The bankruptcy filings of cities like Detroit and Stockton, Calif., have shone a light on public pensions in the U.S. and how they impact government budgets, but a recent study by The Center for Retirement Research at Boston College found that overall pension costs borne by city residents amount to just 7.9 percent of revenue.

That figure is slightly more than the figure typically reported by the U.S. Census Bureau because the Center for Retirement Research used the full Annual Required Contribution or ARC to determine its percentage, while the census reported the amount that local governments actually paid, which was less than what they should have been contributing. That's why many public-sector pension plans are underfunded.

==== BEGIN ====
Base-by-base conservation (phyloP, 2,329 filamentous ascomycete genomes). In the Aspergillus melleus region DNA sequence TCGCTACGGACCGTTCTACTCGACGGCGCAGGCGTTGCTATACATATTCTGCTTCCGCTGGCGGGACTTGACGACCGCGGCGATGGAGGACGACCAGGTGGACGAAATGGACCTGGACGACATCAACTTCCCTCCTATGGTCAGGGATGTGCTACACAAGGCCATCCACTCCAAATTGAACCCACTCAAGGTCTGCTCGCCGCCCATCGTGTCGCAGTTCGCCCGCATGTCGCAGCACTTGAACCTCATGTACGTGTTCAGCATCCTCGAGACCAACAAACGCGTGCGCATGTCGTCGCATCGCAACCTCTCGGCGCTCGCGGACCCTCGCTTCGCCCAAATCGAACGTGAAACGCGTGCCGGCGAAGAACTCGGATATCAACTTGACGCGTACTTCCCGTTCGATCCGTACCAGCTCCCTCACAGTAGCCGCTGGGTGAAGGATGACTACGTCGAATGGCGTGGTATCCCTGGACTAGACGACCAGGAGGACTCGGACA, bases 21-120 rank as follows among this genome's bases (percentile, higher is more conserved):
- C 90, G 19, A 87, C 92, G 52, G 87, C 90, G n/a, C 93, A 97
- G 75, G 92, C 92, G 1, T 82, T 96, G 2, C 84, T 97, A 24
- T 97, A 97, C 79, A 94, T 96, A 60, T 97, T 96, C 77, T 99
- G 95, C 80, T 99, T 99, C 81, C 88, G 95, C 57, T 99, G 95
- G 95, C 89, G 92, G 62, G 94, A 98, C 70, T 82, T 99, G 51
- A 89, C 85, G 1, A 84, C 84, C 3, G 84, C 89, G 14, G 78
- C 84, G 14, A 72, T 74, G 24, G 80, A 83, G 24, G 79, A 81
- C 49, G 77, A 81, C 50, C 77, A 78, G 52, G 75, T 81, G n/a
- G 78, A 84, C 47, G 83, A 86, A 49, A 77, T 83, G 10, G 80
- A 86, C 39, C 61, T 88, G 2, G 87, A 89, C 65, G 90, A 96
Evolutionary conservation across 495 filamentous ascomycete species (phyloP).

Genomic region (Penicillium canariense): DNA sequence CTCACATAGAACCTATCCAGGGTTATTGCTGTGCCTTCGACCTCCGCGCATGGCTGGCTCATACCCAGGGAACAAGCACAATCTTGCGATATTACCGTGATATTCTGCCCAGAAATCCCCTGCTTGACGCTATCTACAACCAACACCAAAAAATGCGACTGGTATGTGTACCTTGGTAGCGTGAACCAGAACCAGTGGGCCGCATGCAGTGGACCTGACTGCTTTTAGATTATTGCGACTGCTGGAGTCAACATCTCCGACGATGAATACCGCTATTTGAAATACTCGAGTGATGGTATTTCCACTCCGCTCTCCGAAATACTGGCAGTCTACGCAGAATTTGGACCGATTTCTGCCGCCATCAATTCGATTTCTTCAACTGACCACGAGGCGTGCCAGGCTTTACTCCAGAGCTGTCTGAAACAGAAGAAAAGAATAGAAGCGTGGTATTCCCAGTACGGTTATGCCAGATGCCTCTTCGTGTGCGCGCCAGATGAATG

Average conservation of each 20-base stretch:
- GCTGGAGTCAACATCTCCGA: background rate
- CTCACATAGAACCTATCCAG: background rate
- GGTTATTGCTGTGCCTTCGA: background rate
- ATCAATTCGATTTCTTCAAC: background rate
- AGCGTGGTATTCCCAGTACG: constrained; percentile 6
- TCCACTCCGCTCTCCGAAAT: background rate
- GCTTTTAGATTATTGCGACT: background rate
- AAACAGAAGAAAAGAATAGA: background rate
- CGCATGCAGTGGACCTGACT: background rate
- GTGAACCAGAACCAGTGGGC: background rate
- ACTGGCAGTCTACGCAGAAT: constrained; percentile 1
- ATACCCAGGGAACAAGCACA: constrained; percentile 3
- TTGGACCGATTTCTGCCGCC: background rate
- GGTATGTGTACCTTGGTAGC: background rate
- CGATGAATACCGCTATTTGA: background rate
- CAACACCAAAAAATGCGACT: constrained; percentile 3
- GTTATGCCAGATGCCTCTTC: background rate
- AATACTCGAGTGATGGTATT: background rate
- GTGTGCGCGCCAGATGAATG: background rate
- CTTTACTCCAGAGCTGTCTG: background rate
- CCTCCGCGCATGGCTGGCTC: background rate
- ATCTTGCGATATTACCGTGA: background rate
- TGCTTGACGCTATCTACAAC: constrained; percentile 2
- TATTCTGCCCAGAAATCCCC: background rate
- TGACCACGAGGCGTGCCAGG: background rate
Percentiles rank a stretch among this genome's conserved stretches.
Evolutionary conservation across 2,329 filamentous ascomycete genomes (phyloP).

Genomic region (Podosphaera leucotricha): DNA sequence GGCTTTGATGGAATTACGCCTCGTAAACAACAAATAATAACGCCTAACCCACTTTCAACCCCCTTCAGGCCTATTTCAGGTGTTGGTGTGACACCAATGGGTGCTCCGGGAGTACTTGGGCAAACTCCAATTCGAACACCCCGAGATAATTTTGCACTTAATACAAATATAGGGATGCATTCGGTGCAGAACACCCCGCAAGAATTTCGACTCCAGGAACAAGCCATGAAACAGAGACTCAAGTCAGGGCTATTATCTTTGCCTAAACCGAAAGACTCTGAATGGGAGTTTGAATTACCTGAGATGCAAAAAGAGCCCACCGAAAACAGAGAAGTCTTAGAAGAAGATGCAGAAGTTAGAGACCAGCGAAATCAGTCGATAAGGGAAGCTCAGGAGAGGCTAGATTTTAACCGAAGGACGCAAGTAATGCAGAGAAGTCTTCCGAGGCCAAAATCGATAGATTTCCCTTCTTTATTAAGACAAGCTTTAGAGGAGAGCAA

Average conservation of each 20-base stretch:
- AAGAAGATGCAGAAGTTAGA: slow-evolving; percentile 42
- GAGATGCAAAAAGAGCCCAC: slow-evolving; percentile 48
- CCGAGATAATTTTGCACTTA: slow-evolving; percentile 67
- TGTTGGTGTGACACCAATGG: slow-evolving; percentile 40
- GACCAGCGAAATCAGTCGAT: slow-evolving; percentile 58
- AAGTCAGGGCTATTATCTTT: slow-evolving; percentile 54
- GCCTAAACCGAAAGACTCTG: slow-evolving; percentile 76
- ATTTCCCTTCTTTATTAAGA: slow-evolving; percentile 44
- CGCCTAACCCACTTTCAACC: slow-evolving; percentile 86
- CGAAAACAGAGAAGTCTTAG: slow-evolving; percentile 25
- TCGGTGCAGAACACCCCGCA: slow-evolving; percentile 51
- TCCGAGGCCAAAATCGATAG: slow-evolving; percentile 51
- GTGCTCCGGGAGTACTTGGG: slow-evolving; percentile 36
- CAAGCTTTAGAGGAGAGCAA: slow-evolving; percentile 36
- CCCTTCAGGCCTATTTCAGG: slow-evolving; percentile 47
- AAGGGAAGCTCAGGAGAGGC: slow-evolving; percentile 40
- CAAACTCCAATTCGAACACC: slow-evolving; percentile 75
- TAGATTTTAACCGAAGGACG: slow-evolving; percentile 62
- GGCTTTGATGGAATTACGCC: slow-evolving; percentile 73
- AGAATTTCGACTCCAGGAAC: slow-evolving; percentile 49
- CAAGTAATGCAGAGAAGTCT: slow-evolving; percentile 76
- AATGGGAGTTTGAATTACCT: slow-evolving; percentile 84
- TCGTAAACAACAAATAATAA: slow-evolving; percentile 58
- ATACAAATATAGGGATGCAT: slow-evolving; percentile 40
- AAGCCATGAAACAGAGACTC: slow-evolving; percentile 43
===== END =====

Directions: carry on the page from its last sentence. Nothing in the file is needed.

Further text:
Out of the 173 cities examined in the study, the Center for Retirement Research found that typical pension costs as a percentage of revenue ranged from 2.7 percent on the low end to 17.6 percent on the high end. It attempted to assign all relevant pension costs to each city. For instance, for Albuquerque, N.M., it looked at pension costs for the city of Albuquerque, its largest county and the Albuquerque School District to find a pension cost total.

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